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What You Need To Know About Russia’s “Superweapon,” The Satan II Missile

Russia declared that its nuclear-capable Satan II intercontinental ballistic missiles had been deployed for the first time in a combat situation.
What You Need To Know About Russia’s “Superweapon,” The Satan II Missile

During a test launch, the intercontinental ballistic missile Sarmat takes flight.

The head of Russia’s national space agency Roscosmos announced on Friday that the RS-28 Sarmat intercontinental ballistic missile (ICBM), often known as “Satan II” in Western media and formerly referred to by President Vladimir Putin as unbeatable, had been deployed for combat duty.

Roscosmos director Yuri Borisov declared that “the Sarmat strategic missile system has entered active duty.”

The RS-28 Sarmat is Russia’s next-generation intercontinental ballistic missile (ICBM), which will serve as the foundation of the nation’s silo-based strategic deterrent, according to Sputnik News. The Sarmat is regarded as one of the most lethal nuclear weapons in the world because of its outstanding range and destructive force.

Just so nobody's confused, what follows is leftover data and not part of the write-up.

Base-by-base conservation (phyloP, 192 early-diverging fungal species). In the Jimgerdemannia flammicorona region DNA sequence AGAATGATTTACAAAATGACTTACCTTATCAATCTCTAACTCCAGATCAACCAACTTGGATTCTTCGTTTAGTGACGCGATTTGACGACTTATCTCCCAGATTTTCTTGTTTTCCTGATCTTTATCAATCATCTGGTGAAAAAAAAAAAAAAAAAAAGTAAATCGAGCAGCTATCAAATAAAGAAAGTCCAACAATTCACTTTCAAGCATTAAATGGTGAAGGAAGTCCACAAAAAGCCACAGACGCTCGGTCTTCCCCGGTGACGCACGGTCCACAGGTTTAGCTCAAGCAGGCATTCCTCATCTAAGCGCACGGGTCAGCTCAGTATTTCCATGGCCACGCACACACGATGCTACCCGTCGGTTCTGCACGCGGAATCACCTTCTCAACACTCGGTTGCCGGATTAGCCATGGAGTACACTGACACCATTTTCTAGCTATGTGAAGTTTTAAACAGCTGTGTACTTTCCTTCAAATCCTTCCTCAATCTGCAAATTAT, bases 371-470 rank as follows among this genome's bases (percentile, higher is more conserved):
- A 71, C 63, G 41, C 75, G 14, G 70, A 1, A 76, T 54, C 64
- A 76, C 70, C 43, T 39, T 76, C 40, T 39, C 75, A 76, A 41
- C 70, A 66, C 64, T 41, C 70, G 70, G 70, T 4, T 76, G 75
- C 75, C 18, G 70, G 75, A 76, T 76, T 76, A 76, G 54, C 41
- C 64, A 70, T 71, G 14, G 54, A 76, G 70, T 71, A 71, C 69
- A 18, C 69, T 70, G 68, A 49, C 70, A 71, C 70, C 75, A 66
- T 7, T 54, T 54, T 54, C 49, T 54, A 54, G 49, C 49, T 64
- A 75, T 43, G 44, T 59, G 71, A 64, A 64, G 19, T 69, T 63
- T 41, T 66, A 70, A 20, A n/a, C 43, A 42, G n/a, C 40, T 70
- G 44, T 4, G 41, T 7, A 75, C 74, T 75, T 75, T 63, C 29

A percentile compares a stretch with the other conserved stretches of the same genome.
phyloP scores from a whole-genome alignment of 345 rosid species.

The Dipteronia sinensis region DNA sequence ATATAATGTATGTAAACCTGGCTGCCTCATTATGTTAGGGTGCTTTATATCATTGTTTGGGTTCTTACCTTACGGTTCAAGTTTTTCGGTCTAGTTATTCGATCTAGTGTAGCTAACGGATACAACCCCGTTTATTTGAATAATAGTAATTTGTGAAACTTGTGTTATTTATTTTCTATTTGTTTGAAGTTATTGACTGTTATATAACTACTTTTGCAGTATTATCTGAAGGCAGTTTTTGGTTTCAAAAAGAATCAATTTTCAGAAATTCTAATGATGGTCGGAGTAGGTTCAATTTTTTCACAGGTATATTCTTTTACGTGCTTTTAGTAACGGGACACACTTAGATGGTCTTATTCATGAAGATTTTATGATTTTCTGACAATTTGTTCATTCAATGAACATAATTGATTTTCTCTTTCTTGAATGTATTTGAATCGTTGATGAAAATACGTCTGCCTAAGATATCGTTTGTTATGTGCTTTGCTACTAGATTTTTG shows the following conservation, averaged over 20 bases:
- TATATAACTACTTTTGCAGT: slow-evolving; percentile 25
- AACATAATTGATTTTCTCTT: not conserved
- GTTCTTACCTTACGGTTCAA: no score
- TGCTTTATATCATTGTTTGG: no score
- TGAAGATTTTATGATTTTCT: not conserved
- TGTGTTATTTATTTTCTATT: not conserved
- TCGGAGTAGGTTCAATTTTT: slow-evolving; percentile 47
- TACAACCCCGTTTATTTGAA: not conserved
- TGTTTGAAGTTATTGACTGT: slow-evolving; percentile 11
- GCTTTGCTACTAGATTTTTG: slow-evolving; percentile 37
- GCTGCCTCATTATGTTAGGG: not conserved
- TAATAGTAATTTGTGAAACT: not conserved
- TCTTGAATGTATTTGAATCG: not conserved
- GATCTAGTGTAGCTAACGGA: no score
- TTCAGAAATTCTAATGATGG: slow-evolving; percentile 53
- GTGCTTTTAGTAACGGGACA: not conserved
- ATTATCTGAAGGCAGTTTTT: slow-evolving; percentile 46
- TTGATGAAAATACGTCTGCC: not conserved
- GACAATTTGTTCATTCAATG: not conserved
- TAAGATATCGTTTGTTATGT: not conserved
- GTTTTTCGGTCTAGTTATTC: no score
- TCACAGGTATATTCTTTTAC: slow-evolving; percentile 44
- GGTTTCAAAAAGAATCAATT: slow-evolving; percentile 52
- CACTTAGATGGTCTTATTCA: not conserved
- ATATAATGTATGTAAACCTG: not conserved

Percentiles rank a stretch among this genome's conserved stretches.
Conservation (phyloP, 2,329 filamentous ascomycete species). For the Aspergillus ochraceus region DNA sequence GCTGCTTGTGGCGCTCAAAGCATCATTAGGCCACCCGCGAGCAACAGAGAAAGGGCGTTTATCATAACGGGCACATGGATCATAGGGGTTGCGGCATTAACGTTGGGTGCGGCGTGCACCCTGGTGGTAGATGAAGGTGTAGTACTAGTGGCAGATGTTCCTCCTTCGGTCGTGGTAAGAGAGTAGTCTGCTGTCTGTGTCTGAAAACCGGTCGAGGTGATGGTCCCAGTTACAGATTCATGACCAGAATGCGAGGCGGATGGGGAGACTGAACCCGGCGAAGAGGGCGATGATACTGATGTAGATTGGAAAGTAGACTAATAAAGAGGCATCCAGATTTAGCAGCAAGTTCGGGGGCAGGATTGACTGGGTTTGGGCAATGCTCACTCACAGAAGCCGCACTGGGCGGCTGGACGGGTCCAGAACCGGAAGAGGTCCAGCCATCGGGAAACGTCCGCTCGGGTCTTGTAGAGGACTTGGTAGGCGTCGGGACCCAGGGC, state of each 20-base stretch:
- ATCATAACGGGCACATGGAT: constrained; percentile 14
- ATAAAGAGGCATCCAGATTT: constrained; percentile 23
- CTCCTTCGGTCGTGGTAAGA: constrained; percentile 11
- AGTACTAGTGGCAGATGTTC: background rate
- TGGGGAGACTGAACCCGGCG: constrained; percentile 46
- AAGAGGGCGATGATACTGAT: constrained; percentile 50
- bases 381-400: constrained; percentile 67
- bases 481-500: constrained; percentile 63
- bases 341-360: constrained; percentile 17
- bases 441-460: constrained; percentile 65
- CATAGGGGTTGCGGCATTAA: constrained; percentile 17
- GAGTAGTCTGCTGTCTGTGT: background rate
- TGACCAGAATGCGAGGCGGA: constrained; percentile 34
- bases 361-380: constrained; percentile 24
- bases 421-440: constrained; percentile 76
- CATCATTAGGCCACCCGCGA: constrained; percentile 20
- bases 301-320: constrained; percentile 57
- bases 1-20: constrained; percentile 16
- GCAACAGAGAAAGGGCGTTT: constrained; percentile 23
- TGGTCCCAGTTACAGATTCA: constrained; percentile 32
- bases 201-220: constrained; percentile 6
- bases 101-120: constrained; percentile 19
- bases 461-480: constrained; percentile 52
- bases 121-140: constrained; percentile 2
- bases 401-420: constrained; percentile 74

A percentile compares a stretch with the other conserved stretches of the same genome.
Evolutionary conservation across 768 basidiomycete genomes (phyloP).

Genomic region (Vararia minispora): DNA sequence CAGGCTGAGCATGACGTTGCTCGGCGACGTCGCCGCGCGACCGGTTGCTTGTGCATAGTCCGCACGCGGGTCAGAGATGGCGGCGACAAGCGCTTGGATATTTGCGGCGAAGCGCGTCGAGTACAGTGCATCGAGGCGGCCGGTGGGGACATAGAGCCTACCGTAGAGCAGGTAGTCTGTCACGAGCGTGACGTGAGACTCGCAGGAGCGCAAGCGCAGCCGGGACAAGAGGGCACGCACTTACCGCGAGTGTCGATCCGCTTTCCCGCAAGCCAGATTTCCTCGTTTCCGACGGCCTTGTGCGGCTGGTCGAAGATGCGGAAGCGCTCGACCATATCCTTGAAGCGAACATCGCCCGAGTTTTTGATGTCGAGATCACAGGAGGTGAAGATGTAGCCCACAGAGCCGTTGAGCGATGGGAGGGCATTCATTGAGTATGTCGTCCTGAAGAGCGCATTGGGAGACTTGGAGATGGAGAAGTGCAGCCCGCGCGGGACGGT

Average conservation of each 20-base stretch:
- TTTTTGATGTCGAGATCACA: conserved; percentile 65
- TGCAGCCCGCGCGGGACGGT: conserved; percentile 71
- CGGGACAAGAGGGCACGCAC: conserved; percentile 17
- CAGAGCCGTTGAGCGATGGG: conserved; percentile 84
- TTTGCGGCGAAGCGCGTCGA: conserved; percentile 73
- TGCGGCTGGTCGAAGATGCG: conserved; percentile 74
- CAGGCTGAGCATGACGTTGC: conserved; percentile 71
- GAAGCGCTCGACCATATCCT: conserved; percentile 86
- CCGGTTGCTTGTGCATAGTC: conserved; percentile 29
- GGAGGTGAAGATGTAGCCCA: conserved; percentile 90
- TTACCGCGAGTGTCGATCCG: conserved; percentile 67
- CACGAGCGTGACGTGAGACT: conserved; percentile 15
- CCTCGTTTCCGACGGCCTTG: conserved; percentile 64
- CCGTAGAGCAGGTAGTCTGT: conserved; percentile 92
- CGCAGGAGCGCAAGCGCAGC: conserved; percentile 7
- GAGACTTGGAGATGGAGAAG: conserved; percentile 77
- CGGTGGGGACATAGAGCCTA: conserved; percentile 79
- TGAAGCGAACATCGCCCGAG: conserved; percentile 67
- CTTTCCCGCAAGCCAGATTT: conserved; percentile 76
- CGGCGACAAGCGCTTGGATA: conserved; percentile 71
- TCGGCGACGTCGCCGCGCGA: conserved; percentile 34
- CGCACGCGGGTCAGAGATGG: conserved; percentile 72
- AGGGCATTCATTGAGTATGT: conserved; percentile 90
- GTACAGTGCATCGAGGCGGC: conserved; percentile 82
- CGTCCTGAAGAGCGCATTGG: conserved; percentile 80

The Kinzhal and Avangard hypersonic missiles are among Russia’s next-generation missiles, which Putin unveiled in 2018, according to the Moscow Times. The RS-28 Sarmat, sometimes known as Satan 2 by Western experts, is one of these missiles.

Sarmat, which can carry multiple warheads and weighs more than 200 tonnes, is made to evade anti-missile defense systems with a brief initial boost phase, providing the adversary monitoring systems a constrained window to track it down.

Aleksey Zhuravlyov, the deputy head of the Russian defense committee, allegedly used it as a threat in an interview with TV Russia 1 in May on Sweden’s and Finland’s desire to join NATO in light of Russia’s invasion of Ukraine, according to The Independent earlier this year. Earlier this year, Finland joined the alliance, although Sweden is still awaiting ratification. According to Mr. Zhuravlyov, Moscow may unleash Satan II to retaliate against these countries as well as the UK and US, which the Putin government views as the main driving factors behind Nato.

‘Satan II’ was first used by whom?

Send in a remark According to the Sputnik News, Western media frequently refers to the Sarmat missile as “Satan II,” even though NATO refers to it as the “SS-X-29” or “SS-X-30.” The NATO reporting name “SS-18 Satan,” which was used for the R-36M missile system that the Sarmat is intended to replace, is where this name originates. The name “Satan II” draws on the horrifying connotations of evil and misery to grab the public’s and media’s attention.